Balance between Environment & Economy must be “front and centre” of expansion debate, Gatwick says

03 February 2015

As public consultation on airport expansion comes to a close today, Gatwick has highlighted the importance of “the crucial balance between the economy and environment” to ensure the benefits of expansion are considered alongside the scale of impacts on local people.

Gatwick has also urged the Airports Commission to ensure that the analysis of noise impacts is conducted in a transparent and even-handed way for all three schemes. The noise analysis published by the Commission to-date makes it difficult for people affected to understand the massive noise impacts around Heathrow, and it includes several distortions which prevent fair comparisons between the three shortlisted schemes.

Another important environmental issue is air quality – one of the key environmental issues which has stopped previous attempts to proceed with a third runway at Heathrow. The Airports Commission has indicated that it has further work to do to establish whether or not Heathrow expansion can meet legal limits – a test which Gatwick expansion can clearly meet and one on which it is crucial for the Commission to be satisfied.

It is essential that the basis of the Commission’s eventual recommendation is balanced, fair and well-evidenced. Gatwick welcomes the fact that the Airports Commission itself has made it clear their decision would form an integrated view across a range of factors - social, environmental and economic – which Gatwick agrees is essential if the right balance between the economy and environment is to be struck.

Gatwick CEO Stewart Wingate said: “At this critical juncture, the Airports Commission’s decision should reflect the sort of country we want Britain to be in the 21st Century.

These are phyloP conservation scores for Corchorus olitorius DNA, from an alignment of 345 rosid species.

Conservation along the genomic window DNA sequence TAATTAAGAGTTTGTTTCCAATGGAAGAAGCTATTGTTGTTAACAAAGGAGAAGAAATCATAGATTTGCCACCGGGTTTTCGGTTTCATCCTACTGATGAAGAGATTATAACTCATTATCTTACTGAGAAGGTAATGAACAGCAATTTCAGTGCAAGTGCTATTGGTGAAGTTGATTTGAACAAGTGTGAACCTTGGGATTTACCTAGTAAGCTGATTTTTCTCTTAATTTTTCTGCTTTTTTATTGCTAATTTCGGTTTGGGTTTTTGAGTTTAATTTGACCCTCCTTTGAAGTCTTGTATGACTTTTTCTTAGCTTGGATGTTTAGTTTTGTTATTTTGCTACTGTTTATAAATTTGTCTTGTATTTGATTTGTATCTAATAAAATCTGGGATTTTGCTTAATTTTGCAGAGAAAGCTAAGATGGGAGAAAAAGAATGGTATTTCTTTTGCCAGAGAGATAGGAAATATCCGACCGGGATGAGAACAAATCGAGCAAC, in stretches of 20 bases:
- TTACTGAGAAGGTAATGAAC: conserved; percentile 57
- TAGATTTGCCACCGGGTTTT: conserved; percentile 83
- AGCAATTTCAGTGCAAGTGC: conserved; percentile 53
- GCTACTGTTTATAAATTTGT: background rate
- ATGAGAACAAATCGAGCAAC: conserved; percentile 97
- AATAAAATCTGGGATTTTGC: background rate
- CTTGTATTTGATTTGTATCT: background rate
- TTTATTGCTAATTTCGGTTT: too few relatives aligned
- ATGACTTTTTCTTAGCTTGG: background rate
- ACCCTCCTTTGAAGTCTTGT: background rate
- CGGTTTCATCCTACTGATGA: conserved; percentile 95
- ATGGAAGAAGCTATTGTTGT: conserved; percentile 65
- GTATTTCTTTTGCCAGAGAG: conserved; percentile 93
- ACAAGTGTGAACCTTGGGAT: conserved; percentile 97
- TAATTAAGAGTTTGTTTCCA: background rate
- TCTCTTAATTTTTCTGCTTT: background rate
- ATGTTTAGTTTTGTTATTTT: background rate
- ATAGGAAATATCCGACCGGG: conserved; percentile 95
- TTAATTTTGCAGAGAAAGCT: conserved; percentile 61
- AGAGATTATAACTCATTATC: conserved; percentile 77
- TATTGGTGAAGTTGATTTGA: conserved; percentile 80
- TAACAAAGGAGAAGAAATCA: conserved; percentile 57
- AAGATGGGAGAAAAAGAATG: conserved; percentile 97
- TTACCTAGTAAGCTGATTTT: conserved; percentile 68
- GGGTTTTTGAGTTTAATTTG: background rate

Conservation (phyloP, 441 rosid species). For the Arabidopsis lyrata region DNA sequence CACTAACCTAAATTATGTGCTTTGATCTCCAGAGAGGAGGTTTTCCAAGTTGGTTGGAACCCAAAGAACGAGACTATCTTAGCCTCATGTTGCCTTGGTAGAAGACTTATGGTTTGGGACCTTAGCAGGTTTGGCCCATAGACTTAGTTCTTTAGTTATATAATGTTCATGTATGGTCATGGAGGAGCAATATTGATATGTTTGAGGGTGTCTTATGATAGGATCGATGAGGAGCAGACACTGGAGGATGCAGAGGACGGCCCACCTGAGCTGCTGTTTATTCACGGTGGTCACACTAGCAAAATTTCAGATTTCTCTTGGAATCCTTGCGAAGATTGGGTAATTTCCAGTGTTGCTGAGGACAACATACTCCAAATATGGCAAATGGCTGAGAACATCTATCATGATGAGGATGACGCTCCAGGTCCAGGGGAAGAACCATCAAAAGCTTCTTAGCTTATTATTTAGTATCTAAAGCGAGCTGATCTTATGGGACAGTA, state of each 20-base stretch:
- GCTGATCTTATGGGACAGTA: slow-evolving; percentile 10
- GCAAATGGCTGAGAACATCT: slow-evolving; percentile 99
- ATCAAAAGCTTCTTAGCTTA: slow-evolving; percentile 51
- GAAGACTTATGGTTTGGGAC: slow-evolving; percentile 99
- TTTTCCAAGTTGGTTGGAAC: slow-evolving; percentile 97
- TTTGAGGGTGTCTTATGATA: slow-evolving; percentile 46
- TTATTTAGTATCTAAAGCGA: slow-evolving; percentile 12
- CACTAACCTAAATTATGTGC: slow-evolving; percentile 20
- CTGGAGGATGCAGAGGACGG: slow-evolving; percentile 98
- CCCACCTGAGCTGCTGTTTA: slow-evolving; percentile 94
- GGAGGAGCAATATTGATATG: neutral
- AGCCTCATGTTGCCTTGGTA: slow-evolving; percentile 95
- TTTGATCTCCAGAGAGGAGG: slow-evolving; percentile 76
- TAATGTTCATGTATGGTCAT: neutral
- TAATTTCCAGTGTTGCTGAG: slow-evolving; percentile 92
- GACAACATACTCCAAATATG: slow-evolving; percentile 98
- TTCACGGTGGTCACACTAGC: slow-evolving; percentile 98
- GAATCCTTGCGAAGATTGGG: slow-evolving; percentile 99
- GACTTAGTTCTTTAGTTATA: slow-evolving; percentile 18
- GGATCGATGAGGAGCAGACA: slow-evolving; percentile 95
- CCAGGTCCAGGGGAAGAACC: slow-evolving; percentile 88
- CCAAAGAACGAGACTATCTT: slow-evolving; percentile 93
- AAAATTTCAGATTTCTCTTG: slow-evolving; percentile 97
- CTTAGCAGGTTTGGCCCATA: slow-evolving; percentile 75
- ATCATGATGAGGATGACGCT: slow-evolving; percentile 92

“We all want the UK to prosper, but we should not pursue economic benefits at any cost to the environment - public consultation has clearly highlighted what difficult but pivotal issues noise and the environment will be in this debate.

“Only expansion at Gatwick puts the environment front and centre of the debate, delivering the new capacity and economic benefits the UK needs at an environmental cost it can afford.

“Expanding Heathrow means 130,000 more planes over London every year, continued breaches of legal limits on air quality, and 320,000 people - a population the size of Coventry - newly affected by noise. In the 21st Century, Heathrow is simply not a credible option and ignores the key issues the public continue to raise.”

Gatwick’s consultation response to the Airports Commission’s includes feedback on key areas of the expansion debate including:

NOISE - “Full weight should be given to the significant difference in the number of people newly exposed to noise by the different schemes… the increase in local and national noise of the Heathrow schemes has been significantly understated”

  • The Commission’s analysis indicates that 320,000 people would be newly exposed to significant noise by Heathrow expansion compared to 18,000 people for Gatwick
  • Gatwick highlights this as a crucial aspect and that “full weight should be given to the significant difference in the number of people newly exposed to noise by each scheme”
  • Gatwick believes the Airports Commission’s analysis “understates significantly the increase in local and national noise impacts of the Heathrow schemes” and that a more consistent approach is needed if the Commission’s assessment is to be robust
  • Gatwick also highlights the importance of air quality, stating that Gatwick does not breach air quality limits, whereas at Heathrow “such breaches are daily occurrences”

ENVIRONMENT & ECONOMY - “Striking the right balance between Economy and Environment is crucial”

  • Gatwick’s response notes that “it is clear any additional capacity will have to meet demanding environmental standards in respect of noise and air quality”
  • Reflecting this, Gatwick’s submission says it is crucial for the Airports Commission to “strike the right balance between Economy and Environment” and that “only a second runway at Gatwick is clearly able to achieve this”

DELIVERABILITY - “Gatwick is deliverable – Heathrow faces significant risks, some of which could prove insurmountable”

  • Gatwick’s submission highlights the significant planning and construction risks to Heathrow’s plans compared to the “much less challenging” Gatwick scheme
  • The planning phase of Heathrow’s plans is also “likely to take significantly longer… to resolve a range of environmental issues such as noise, air quality, landfill, and how to introduce a local congestion charge”